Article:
Health and Hygiene

The true social and economic costs of malaria in Kenya

4 min


Oscar Ochieng and Darmi Jattani

Many Kenyans are left destitute by malaria. The disease further causes short- and long-term damage to the national economy. This article quantifies the enormous economic and social burden of malaria for Kenya with figures that highlight the urgent need for preventative measures, like vaccines.

The annual marking of World Malaria Day on 25th April serves as a reminder that thousands of people still die each year from a disease that is both preventable and curable. In addition, the financial burden of the disease is estimated to push over 100 million people globally below the poverty line every year as a result of out-of-pocket health expenditure – which is healthcare costs that they must cover themselves.

The Kenyan government has introduced several initiatives designed to ensure that everyone has access to quality health services without suffering financial hardship. The Universal Health Coverage (UHC) programme is the most recent of these initiatives. It had been piloted in four out of 47 counties by 2022 but has not been rolled out nationally due to resource constraints. The National Health Insurance Fund (NHIF), which is in charge of implementing the UHC, offers rudimental financial security. However, the fund only offers limited financial protection, with the poor, those over 60 years old and patients with chronic illnesses having the least access.

Malaria is also a serious impediment to national economic growth. This article provides a clearer sense of the scale of the disease and its true costs to society – costs that strengthen the case for vaccines and other preventative measures. In turn, these measures will not only save lives and improve well-being, but will also prevent the economic damage inflicted by malaria on households and society. The insights in this article can assist policymakers in developing policy measures such as reforms in NHIF, coupled with carrying out research, especially in the area of malaria vaccination.

Malaria prevalence in Kenya

The World Health Organization states that nearly every minute a child dies from malaria in Africa. In Kenya, approximately 70% of Kenya’s population is at risk for malaria. According to the Kenya Economic Survey 2023, malaria accounted for the second highest disease caseload at 11.7% in 2022. Annual household surveys show a reduction in malaria parasite prevalence from 8% in 2015 to 5.6% in 2020. Among other factors, the World Health Organization attributes the downward trend in malaria prevalence to the introduction of the malaria vaccine in 2019. However, the declining rate has slowed down since 2017. This trend highlights the need for alternative sustainable preventable measures in order to reduce and eliminate malaria prevalence in Kenya.

The costs of malaria in Kenya: indirect and direct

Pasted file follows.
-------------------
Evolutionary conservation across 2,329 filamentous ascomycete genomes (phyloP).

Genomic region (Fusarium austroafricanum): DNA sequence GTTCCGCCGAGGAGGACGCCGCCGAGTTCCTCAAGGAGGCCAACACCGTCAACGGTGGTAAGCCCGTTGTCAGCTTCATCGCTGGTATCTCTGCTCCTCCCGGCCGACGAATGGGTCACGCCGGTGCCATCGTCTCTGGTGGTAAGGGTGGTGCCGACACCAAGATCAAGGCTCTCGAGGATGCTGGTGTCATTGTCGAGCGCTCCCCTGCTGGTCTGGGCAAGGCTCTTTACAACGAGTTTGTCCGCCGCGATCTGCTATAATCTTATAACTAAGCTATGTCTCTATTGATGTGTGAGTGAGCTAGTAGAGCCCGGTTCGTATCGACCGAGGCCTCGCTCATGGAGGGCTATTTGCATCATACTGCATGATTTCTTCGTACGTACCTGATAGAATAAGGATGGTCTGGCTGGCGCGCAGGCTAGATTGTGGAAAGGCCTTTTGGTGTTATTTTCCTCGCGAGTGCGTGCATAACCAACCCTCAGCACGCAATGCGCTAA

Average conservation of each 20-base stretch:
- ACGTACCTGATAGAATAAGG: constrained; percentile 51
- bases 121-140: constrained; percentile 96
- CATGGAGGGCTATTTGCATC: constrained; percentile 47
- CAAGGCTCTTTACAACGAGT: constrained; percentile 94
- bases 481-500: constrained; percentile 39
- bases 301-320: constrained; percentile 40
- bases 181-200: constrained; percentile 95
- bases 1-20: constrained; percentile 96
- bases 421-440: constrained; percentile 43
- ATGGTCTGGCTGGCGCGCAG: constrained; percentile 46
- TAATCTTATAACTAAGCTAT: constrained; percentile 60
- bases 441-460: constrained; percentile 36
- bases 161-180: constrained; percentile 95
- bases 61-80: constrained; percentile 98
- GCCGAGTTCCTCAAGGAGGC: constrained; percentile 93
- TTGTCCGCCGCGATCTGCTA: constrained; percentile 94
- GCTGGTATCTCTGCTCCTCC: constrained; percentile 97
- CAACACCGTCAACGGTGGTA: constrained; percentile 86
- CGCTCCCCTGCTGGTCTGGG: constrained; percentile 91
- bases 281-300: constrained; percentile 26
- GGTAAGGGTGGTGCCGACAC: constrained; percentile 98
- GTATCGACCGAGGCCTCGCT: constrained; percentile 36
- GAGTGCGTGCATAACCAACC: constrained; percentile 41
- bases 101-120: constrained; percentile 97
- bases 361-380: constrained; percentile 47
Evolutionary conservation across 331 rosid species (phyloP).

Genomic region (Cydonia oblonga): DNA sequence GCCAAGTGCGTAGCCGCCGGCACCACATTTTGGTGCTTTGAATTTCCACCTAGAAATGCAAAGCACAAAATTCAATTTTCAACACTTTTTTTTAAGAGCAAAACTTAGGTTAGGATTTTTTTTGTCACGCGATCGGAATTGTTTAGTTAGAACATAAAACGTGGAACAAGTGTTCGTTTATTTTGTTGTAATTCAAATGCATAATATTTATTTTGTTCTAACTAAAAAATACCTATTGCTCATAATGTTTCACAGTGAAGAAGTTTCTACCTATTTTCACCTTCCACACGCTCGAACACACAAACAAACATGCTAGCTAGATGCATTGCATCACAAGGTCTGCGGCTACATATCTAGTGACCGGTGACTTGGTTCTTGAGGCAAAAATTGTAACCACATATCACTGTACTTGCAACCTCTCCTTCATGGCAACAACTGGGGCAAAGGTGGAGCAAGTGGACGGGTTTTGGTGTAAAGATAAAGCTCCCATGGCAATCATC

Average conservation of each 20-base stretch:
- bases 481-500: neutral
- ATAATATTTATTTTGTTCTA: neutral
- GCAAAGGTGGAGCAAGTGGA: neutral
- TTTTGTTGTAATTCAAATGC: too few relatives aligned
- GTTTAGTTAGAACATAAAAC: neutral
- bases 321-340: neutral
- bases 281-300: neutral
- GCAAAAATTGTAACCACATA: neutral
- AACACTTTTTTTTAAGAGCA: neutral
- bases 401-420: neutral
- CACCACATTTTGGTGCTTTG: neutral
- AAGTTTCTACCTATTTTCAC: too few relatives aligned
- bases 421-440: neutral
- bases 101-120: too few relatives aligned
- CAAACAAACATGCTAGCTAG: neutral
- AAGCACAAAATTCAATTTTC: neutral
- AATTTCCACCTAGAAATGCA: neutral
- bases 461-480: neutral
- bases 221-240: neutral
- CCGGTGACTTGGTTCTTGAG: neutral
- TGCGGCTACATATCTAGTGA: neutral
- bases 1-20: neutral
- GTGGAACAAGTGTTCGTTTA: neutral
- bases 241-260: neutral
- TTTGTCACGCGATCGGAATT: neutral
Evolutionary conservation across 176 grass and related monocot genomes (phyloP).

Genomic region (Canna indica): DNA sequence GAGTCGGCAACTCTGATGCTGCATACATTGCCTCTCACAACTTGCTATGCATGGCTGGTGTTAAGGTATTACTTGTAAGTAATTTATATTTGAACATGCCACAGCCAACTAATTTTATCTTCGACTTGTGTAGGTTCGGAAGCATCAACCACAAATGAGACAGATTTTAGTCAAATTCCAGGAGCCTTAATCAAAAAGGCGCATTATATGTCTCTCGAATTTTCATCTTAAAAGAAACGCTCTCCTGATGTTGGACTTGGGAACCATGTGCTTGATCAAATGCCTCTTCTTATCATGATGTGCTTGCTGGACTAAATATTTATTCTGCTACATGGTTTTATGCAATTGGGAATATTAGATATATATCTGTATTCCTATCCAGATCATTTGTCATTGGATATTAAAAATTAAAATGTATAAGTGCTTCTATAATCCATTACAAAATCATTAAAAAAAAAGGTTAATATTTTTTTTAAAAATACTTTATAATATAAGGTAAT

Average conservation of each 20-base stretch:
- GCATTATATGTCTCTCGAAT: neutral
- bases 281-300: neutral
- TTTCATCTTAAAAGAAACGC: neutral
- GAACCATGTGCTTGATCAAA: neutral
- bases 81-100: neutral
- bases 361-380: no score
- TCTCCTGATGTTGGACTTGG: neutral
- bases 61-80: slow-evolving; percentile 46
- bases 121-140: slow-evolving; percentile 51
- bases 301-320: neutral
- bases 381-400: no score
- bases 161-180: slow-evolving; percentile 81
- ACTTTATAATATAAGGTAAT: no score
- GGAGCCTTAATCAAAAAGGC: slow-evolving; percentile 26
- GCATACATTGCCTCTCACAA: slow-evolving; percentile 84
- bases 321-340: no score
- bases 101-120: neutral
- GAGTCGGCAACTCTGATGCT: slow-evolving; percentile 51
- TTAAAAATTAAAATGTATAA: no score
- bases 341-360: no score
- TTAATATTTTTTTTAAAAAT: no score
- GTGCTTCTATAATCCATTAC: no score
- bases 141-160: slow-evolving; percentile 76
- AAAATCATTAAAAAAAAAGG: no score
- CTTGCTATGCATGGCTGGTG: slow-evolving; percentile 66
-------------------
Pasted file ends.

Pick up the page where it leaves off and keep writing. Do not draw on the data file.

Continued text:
Both individuals and the economy as a whole suffer direct and indirect expenses as a result of malaria. Direct costs refer to expenses incurred due to medically managing the disease, while indirect costs are expenses that are incurred due to other losses. These costs range from lost wages, through to lost productivity and expenditures including the need for childcare that would not otherwise be incurred.

A study on Kenya estimated that the direct economic cost of malaria to both government and households in children as young as five years old was approximately US$251 million in 2009. The total direct costs of malaria account for 43.5% of the total estimated cost while indirect costs, including deaths, make up 56.5% of total costs. Death contributes to indirect costs because the household and society loses the future lifetime earnings of the individual.

The direct health care cost results in higher out-of-pocket expenditure, especially where public service delivery fails. This expenditure eats into households’ disposable income, that they may have otherwise spent on products and services that better support the economy.

Researchers have estimated the indirect cost of malaria, where a 10% rise in malaria prevalence lowers monthly individual wages by 3.3% to 3.8%. In Kenya, malaria results in an annual loss of over 170 million working days. According to economists, malaria causes a “growth penalty” of up to 1.3% annually in some African nations. This loss over time, results in significant GDP disparities between countries with and without malaria. In the education sector, malaria is estimated to contribute from between 5% to 8% of all absenteeism among school-going children. This is equivalent to 50% of all preventable absenteeism.


It is critical that the methods aimed at eliminating malaria are expedited given its significant economic impact. It is evident that the majority of Kenyans cannot afford to pay out-of-pocket. The annual increase in funding for the health sector should be supported by data and prioritized towards access, uptake and use of malaria preventive interventions to reduce the socioeconomic burden of malaria. The impact of malaria vaccination cannot be understated and the national rollout of the malaria vaccine should be targeted to increase coverage from eight to all 47 counties.

Oscar Ochieng
Communication specialist, University of Nairobi
Darmi Jattani
Economist, Institute of Economic Affairs Kenya